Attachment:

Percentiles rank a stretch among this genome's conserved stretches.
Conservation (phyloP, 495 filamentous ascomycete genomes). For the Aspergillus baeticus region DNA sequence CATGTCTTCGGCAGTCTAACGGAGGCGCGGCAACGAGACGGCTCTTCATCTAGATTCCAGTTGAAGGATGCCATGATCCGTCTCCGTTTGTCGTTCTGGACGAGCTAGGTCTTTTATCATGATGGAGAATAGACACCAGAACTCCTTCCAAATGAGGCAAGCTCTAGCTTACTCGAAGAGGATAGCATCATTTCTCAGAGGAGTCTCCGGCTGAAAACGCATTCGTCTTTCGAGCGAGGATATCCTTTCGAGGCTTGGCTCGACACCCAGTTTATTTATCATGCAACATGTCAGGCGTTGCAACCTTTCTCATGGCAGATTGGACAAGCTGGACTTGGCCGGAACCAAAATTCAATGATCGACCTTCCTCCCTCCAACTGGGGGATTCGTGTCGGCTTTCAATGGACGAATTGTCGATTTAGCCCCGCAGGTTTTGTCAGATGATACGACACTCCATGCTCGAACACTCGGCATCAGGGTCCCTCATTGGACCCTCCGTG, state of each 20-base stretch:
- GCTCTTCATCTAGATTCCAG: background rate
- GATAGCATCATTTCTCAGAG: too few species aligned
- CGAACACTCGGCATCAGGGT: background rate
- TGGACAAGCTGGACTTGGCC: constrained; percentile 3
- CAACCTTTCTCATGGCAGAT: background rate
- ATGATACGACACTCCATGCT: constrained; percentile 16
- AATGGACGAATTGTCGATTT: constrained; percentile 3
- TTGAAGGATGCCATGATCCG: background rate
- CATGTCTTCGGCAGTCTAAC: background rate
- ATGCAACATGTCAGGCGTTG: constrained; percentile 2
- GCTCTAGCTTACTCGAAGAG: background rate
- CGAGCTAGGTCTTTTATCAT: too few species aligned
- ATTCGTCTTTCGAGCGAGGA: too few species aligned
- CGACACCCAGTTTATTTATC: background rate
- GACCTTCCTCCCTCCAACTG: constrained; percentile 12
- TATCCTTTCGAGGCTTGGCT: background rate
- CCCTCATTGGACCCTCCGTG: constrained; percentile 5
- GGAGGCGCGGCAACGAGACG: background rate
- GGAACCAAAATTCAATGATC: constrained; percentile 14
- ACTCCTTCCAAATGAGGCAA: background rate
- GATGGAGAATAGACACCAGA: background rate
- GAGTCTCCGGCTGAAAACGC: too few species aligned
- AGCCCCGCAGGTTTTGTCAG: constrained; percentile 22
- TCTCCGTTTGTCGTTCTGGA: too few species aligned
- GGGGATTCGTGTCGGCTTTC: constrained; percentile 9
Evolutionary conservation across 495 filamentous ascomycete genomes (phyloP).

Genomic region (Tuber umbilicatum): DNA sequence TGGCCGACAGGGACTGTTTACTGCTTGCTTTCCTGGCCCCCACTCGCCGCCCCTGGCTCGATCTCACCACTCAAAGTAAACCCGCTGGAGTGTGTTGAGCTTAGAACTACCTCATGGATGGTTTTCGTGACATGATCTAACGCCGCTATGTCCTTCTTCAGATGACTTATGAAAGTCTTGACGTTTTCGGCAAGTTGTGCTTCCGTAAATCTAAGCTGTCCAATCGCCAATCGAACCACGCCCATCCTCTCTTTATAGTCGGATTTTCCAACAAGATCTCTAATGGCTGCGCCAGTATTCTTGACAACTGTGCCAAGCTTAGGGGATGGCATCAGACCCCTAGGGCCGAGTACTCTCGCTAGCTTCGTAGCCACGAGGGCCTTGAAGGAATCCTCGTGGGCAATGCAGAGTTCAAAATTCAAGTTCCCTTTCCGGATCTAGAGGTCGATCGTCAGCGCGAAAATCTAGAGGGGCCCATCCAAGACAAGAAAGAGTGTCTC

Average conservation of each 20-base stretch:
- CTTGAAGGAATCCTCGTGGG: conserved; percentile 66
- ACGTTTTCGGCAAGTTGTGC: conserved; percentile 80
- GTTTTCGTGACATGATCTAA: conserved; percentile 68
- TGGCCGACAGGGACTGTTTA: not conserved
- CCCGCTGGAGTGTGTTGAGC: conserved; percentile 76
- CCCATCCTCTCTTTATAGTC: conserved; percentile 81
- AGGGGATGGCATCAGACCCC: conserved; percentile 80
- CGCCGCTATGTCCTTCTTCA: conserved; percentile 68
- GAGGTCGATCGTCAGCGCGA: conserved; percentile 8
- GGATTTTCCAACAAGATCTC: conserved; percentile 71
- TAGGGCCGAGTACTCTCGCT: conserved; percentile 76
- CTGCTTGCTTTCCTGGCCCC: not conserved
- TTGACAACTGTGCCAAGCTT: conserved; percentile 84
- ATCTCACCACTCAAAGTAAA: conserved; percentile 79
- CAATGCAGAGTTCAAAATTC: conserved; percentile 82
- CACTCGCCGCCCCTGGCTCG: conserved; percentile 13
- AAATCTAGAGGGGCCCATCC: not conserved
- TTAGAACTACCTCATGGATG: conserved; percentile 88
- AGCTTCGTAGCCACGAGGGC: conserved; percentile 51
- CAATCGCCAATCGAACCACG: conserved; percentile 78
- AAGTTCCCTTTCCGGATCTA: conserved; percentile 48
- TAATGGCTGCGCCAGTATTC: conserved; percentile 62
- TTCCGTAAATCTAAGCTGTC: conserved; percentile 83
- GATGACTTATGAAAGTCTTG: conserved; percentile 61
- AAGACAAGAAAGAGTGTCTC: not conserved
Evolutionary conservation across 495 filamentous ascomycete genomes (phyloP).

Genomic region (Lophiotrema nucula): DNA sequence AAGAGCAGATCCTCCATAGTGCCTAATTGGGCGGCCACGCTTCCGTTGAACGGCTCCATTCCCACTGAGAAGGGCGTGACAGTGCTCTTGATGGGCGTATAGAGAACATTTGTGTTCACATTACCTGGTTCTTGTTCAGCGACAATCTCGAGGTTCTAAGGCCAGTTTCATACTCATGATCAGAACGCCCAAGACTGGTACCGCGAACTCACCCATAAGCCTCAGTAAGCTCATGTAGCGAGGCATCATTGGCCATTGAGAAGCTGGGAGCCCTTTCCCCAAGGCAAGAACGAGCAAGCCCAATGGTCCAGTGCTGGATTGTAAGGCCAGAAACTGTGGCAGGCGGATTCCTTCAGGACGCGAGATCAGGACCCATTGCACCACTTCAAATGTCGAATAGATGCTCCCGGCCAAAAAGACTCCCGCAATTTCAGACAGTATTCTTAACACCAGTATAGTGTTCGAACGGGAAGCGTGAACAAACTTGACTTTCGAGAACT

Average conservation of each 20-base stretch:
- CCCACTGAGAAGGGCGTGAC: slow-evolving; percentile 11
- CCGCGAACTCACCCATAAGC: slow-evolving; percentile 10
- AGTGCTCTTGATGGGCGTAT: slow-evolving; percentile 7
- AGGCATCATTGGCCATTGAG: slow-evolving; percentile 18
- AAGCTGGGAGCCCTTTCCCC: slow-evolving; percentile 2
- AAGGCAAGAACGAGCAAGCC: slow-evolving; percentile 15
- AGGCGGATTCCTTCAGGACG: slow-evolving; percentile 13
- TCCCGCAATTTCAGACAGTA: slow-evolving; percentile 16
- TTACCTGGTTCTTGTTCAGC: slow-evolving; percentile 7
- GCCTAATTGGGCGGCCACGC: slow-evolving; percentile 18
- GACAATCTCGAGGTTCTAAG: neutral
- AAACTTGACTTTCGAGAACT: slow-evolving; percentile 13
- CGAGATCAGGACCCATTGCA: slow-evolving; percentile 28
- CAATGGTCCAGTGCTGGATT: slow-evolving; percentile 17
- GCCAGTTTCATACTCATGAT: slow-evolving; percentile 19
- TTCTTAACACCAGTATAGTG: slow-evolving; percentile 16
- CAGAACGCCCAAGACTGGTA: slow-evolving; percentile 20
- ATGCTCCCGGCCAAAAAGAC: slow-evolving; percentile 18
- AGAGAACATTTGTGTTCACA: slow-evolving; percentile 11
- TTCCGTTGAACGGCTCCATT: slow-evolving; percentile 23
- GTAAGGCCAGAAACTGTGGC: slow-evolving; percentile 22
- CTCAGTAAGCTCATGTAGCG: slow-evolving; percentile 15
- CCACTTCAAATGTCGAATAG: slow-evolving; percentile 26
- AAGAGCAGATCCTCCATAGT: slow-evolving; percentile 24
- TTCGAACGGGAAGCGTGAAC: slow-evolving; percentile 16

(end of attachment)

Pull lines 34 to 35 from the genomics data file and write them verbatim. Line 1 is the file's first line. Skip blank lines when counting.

- TGGCCGACAGGGACTGTTTA: not conserved
- CCCGCTGGAGTGTGTTGAGC: conserved; percentile 76